I don't see any need to change the name from .clearfix as it is long established name now and everyone now knows what it means and therefore aids readability. It may have been the wrong choice originally but I see little point in changing it now.

  2. #27
    SitePoint Member Suzy's Avatar
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    hey guys, interesting thread.. just came across it while looking for something else, so, sorry for the late input

    What an ironic anomaly in this thread:
    AnalogPanda tells the story of the great grandmother, and how we shouldn't always do things just because... to which I was tempted to reply that I am the GGM in that story having wrote about the use of :after as a "clearing fix" before it became known as that and also being the Suzy that realised what the inline-block/block switch could do!

    I fully understand why/how it might now be being perceived as being named wrongly, however my argument to that is.. Do you still think the "voice family hack" is named wrongly, do you still use it, or has hindsight given you a different perspective?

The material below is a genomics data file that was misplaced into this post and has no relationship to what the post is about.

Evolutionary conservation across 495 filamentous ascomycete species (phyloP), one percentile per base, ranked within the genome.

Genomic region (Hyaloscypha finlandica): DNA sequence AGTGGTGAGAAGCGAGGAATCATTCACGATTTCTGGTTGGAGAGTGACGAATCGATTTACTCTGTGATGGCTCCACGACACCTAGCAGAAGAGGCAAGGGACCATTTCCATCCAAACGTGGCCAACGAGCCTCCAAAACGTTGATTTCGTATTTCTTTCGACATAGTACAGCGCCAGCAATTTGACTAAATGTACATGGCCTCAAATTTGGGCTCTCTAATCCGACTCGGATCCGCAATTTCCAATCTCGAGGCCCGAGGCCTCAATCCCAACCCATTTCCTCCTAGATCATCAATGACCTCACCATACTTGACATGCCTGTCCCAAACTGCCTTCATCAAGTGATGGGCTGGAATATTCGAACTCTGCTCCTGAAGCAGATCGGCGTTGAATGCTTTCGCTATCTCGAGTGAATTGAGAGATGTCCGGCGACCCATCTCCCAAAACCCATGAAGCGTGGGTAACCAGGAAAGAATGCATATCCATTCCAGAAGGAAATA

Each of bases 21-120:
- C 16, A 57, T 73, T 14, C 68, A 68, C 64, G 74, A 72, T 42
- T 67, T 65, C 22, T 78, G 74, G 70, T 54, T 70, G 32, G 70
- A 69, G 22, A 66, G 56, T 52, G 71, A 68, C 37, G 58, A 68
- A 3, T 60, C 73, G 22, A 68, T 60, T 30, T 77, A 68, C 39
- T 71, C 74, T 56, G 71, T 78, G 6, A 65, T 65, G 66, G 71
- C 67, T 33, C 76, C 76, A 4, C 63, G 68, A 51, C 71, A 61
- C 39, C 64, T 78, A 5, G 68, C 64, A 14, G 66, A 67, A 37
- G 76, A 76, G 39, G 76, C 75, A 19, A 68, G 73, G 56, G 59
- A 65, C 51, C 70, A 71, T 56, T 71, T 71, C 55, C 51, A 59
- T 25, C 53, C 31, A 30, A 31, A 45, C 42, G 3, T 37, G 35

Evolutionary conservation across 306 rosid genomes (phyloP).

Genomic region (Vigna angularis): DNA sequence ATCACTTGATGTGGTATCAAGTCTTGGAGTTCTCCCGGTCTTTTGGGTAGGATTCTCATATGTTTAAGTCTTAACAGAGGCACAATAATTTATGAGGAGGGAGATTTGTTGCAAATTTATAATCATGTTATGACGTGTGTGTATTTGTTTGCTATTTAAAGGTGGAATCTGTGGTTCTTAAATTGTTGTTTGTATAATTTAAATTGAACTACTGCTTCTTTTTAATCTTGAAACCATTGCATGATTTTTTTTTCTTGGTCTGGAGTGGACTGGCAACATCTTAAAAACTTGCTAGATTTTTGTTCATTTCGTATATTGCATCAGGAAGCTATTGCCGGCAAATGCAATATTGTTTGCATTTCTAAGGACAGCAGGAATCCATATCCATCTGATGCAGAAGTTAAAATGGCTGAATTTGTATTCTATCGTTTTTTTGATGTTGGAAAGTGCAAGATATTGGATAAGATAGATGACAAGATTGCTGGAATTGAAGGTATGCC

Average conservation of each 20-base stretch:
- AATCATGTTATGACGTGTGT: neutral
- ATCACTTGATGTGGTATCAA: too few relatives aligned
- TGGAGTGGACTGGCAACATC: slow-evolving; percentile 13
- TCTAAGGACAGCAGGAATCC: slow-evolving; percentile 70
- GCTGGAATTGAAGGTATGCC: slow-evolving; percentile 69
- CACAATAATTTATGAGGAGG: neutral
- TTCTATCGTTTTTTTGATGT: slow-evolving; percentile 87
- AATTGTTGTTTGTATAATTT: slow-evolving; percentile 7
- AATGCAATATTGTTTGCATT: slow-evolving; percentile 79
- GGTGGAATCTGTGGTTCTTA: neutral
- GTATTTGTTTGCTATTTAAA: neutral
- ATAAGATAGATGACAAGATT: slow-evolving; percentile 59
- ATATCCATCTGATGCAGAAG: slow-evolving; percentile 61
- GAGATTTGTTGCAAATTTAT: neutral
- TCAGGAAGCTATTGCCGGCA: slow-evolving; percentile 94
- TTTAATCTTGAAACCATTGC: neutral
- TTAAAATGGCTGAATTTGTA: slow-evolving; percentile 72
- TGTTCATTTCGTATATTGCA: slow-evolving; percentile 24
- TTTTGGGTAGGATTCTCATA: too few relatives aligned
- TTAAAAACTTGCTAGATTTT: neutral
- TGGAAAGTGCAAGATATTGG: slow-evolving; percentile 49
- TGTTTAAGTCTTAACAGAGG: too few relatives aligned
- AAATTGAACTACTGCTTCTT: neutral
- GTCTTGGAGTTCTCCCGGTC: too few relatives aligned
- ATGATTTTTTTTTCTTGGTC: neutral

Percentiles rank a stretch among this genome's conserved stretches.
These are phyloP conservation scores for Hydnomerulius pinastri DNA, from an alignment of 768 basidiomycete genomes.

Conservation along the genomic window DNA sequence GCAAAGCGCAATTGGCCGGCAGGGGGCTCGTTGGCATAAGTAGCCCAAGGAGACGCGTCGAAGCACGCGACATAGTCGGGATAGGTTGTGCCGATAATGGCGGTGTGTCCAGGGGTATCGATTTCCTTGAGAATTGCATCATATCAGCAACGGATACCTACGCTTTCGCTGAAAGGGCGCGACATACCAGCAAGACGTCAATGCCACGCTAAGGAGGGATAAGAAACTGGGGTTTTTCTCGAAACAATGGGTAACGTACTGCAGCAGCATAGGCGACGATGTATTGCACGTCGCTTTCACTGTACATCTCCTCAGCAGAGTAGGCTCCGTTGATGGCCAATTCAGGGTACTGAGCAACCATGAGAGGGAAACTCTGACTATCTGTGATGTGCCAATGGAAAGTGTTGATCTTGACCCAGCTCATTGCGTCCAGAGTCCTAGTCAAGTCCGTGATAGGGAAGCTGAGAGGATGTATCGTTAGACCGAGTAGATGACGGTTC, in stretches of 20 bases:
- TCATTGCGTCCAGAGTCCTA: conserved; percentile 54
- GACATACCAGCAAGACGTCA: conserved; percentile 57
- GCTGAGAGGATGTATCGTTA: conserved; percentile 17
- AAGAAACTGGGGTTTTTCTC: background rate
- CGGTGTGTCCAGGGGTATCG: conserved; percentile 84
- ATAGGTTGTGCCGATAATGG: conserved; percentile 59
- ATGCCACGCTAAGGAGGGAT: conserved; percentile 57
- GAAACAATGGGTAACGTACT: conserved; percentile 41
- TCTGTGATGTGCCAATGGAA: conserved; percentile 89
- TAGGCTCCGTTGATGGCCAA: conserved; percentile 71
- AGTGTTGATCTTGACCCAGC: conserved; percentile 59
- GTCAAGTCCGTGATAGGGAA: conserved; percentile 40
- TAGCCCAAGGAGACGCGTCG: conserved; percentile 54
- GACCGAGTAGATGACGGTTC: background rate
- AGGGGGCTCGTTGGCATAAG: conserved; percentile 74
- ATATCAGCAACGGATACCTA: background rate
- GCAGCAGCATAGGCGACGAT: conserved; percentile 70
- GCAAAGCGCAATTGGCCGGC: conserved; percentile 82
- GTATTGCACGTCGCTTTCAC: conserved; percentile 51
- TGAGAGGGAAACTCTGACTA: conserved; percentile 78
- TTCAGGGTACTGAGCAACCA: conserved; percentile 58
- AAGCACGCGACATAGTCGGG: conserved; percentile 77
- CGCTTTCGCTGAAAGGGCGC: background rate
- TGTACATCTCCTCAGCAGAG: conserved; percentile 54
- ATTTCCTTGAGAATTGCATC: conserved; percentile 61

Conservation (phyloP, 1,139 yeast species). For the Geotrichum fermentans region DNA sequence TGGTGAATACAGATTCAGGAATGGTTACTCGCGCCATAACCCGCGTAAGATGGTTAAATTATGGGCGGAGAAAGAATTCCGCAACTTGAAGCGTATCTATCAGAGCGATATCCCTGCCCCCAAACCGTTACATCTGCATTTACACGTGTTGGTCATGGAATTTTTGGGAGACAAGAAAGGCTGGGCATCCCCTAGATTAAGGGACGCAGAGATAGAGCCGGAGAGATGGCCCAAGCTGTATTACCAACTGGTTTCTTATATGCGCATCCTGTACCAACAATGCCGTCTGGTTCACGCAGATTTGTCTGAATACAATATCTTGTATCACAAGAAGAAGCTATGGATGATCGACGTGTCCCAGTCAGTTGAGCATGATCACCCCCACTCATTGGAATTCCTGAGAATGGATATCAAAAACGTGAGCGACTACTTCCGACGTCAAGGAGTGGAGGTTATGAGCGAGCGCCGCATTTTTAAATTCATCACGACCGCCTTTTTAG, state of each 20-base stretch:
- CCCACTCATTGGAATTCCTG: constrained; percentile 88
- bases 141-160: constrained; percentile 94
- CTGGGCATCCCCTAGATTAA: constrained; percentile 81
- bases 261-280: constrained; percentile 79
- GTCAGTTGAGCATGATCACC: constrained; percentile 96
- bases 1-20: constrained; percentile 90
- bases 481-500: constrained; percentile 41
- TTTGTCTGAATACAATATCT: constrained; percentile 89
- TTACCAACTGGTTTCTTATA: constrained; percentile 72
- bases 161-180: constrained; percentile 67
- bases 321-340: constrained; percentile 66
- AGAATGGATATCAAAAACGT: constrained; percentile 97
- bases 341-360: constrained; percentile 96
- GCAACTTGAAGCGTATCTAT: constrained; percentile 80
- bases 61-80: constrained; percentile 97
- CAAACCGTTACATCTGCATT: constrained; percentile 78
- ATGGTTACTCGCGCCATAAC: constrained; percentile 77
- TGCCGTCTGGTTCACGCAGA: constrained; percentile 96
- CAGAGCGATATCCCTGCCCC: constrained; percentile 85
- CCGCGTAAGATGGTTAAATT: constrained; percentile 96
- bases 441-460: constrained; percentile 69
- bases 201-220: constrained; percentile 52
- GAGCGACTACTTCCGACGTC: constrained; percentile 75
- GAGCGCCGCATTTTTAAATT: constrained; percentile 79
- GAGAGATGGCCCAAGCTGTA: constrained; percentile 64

Then AnalogPanda also says that no less than Dan Cederholm may be arguing the class name semantics of "clearfix" and I can't believe my little "old" ears, I'm with Paul.. why change it now, just let sleeping dogs lie and all that. Perhaps it's time some of us really explained.. (or perhaps we shouldn't, what would they discuss at the conferences then ) It is a shame that it, clearfix, actually became so mainstream, so much so that now people are actually debating changing the name instead of realising and teaching that the "fix" as it was conceived is NOT necessary any more.

    as an aside: "clearfix" may not be such a bad name if only folks would realise what it *was* actually designed to achieve, as in a fix for clearing floats

    the clearfix "hack" was designed to fill a void - the void being that all browsers quite rightly didn't know how to instruct a parent element to contain it's floated children, (as in the next element after set of floated columns, usually a footer, wouldn't clear the previous elements)